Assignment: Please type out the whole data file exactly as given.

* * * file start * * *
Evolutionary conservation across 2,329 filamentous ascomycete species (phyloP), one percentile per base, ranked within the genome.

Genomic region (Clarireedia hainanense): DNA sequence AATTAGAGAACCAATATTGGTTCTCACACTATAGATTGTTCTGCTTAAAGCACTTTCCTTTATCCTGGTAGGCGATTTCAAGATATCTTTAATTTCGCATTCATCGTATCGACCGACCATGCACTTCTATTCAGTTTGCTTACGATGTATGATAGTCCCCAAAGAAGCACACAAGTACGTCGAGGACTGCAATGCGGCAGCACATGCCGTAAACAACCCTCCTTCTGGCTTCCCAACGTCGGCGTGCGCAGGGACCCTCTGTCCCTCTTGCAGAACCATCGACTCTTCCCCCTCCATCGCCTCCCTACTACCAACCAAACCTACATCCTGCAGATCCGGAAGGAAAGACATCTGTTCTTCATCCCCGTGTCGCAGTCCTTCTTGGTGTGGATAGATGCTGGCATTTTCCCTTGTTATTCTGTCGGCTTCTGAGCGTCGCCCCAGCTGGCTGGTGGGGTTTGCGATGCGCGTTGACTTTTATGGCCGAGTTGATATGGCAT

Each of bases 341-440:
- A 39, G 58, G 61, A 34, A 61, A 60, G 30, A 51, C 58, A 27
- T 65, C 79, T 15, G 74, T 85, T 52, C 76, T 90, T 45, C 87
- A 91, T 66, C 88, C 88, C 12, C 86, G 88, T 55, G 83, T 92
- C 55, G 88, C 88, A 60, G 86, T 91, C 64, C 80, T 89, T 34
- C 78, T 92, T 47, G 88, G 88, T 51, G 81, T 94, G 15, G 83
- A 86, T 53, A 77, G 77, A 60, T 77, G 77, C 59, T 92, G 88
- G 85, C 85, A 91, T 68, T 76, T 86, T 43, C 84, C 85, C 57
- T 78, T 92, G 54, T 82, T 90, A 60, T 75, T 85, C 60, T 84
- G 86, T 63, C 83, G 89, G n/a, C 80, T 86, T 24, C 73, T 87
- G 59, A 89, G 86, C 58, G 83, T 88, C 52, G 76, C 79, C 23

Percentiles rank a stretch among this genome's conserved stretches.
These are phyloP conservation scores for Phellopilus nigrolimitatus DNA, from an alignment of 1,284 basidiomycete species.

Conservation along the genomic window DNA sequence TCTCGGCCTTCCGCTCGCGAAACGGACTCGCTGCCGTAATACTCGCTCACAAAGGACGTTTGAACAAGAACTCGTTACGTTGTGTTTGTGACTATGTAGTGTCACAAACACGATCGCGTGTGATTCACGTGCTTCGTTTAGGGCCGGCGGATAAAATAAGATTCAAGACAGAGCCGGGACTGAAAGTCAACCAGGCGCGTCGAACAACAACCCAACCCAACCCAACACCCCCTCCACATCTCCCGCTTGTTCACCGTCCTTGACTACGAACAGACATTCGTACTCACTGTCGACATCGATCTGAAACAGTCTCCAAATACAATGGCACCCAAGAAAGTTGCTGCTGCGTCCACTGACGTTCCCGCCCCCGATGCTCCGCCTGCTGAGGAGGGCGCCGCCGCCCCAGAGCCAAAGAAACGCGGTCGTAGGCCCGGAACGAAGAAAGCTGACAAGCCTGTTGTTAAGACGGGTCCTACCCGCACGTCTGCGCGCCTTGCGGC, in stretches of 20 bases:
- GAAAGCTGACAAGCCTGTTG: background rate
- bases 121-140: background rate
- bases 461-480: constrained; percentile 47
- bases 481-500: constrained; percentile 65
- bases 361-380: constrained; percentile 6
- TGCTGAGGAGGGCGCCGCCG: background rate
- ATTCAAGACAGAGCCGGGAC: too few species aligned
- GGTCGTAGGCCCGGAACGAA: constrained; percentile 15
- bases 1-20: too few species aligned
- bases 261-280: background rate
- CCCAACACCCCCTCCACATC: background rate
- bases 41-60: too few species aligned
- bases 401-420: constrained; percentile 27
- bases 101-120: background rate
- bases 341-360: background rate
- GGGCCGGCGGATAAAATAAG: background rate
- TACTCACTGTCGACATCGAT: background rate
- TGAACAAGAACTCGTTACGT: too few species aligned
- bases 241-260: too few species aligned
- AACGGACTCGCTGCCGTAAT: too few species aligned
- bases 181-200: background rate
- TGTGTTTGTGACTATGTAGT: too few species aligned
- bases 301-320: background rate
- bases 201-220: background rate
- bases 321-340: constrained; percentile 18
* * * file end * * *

Evolutionary conservation across 2,329 filamentous ascomycete species (phyloP), one percentile per base, ranked within the genome.

Genomic region (Clarireedia hainanense): DNA sequence AATTAGAGAACCAATATTGGTTCTCACACTATAGATTGTTCTGCTTAAAGCACTTTCCTTTATCCTGGTAGGCGATTTCAAGATATCTTTAATTTCGCATTCATCGTATCGACCGACCATGCACTTCTATTCAGTTTGCTTACGATGTATGATAGTCCCCAAAGAAGCACACAAGTACGTCGAGGACTGCAATGCGGCAGCACATGCCGTAAACAACCCTCCTTCTGGCTTCCCAACGTCGGCGTGCGCAGGGACCCTCTGTCCCTCTTGCAGAACCATCGACTCTTCCCCCTCCATCGCCTCCCTACTACCAACCAAACCTACATCCTGCAGATCCGGAAGGAAAGACATCTGTTCTTCATCCCCGTGTCGCAGTCCTTCTTGGTGTGGATAGATGCTGGCATTTTCCCTTGTTATTCTGTCGGCTTCTGAGCGTCGCCCCAGCTGGCTGGTGGGGTTTGCGATGCGCGTTGACTTTTATGGCCGAGTTGATATGGCAT

Each of bases 341-440:
- A 39, G 58, G 61, A 34, A 61, A 60, G 30, A 51, C 58, A 27
- T 65, C 79, T 15, G 74, T 85, T 52, C 76, T 90, T 45, C 87
- A 91, T 66, C 88, C 88, C 12, C 86, G 88, T 55, G 83, T 92
- C 55, G 88, C 88, A 60, G 86, T 91, C 64, C 80, T 89, T 34
- C 78, T 92, T 47, G 88, G 88, T 51, G 81, T 94, G 15, G 83
- A 86, T 53, A 77, G 77, A 60, T 77, G 77, C 59, T 92, G 88
- G 85, C 85, A 91, T 68, T 76, T 86, T 43, C 84, C 85, C 57
- T 78, T 92, G 54, T 82, T 90, A 60, T 75, T 85, C 60, T 84
- G 86, T 63, C 83, G 89, G n/a, C 80, T 86, T 24, C 73, T 87
- G 59, A 89, G 86, C 58, G 83, T 88, C 52, G 76, C 79, C 23

Percentiles rank a stretch among this genome's conserved stretches.
These are phyloP conservation scores for Phellopilus nigrolimitatus DNA, from an alignment of 1,284 basidiomycete species.

Conservation along the genomic window DNA sequence TCTCGGCCTTCCGCTCGCGAAACGGACTCGCTGCCGTAATACTCGCTCACAAAGGACGTTTGAACAAGAACTCGTTACGTTGTGTTTGTGACTATGTAGTGTCACAAACACGATCGCGTGTGATTCACGTGCTTCGTTTAGGGCCGGCGGATAAAATAAGATTCAAGACAGAGCCGGGACTGAAAGTCAACCAGGCGCGTCGAACAACAACCCAACCCAACCCAACACCCCCTCCACATCTCCCGCTTGTTCACCGTCCTTGACTACGAACAGACATTCGTACTCACTGTCGACATCGATCTGAAACAGTCTCCAAATACAATGGCACCCAAGAAAGTTGCTGCTGCGTCCACTGACGTTCCCGCCCCCGATGCTCCGCCTGCTGAGGAGGGCGCCGCCGCCCCAGAGCCAAAGAAACGCGGTCGTAGGCCCGGAACGAAGAAAGCTGACAAGCCTGTTGTTAAGACGGGTCCTACCCGCACGTCTGCGCGCCTTGCGGC, in stretches of 20 bases:
- GAAAGCTGACAAGCCTGTTG: background rate
- bases 121-140: background rate
- bases 461-480: constrained; percentile 47
- bases 481-500: constrained; percentile 65
- bases 361-380: constrained; percentile 6
- TGCTGAGGAGGGCGCCGCCG: background rate
- ATTCAAGACAGAGCCGGGAC: too few species aligned
- GGTCGTAGGCCCGGAACGAA: constrained; percentile 15
- bases 1-20: too few species aligned
- bases 261-280: background rate
- CCCAACACCCCCTCCACATC: background rate
- bases 41-60: too few species aligned
- bases 401-420: constrained; percentile 27
- bases 101-120: background rate
- bases 341-360: background rate
- GGGCCGGCGGATAAAATAAG: background rate
- TACTCACTGTCGACATCGAT: background rate
- TGAACAAGAACTCGTTACGT: too few species aligned
- bases 241-260: too few species aligned
- AACGGACTCGCTGCCGTAAT: too few species aligned
- bases 181-200: background rate
- TGTGTTTGTGACTATGTAGT: too few species aligned
- bases 301-320: background rate
- bases 201-220: background rate
- bases 321-340: constrained; percentile 18